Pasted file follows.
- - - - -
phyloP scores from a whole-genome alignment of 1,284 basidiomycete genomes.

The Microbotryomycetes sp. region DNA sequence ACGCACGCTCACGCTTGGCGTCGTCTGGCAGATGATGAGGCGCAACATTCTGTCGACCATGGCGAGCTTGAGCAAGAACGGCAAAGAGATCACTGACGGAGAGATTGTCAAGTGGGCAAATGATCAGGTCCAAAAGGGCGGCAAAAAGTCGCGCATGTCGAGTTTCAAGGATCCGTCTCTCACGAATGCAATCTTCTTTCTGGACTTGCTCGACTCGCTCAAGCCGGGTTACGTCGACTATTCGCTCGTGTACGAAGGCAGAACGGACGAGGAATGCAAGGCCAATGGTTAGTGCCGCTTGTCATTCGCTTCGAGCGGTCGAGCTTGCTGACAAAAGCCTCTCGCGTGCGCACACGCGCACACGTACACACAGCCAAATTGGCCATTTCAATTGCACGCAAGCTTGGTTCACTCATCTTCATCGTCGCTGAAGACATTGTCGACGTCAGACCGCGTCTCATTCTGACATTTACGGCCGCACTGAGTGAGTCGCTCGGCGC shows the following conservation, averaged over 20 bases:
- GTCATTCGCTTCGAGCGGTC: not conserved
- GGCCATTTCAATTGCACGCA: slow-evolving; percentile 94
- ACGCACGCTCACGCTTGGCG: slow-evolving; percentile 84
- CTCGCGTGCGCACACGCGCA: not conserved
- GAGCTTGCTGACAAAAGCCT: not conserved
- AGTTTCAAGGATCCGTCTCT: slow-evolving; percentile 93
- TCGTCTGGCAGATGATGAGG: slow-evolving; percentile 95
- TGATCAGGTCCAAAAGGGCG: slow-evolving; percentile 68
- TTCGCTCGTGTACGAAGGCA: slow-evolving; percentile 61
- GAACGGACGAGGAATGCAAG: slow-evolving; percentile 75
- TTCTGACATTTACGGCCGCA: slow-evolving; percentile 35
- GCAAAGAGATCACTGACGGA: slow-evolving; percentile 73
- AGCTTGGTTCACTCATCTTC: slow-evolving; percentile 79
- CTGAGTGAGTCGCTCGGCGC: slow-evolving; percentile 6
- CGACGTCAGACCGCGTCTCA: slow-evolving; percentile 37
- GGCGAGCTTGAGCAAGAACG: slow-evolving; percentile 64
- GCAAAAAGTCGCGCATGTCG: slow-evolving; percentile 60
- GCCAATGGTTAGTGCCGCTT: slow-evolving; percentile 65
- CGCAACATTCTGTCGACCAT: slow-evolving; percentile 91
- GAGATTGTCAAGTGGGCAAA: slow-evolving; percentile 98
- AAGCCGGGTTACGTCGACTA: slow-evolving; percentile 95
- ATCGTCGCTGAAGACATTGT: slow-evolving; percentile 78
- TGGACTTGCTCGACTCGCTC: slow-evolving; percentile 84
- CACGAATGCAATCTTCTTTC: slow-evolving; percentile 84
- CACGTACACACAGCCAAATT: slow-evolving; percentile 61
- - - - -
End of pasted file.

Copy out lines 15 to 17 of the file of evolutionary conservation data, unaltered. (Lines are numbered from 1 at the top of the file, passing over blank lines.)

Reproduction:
- AGCTTGGTTCACTCATCTTC: slow-evolving; percentile 79
- CTGAGTGAGTCGCTCGGCGC: slow-evolving; percentile 6
- CGACGTCAGACCGCGTCTCA: slow-evolving; percentile 37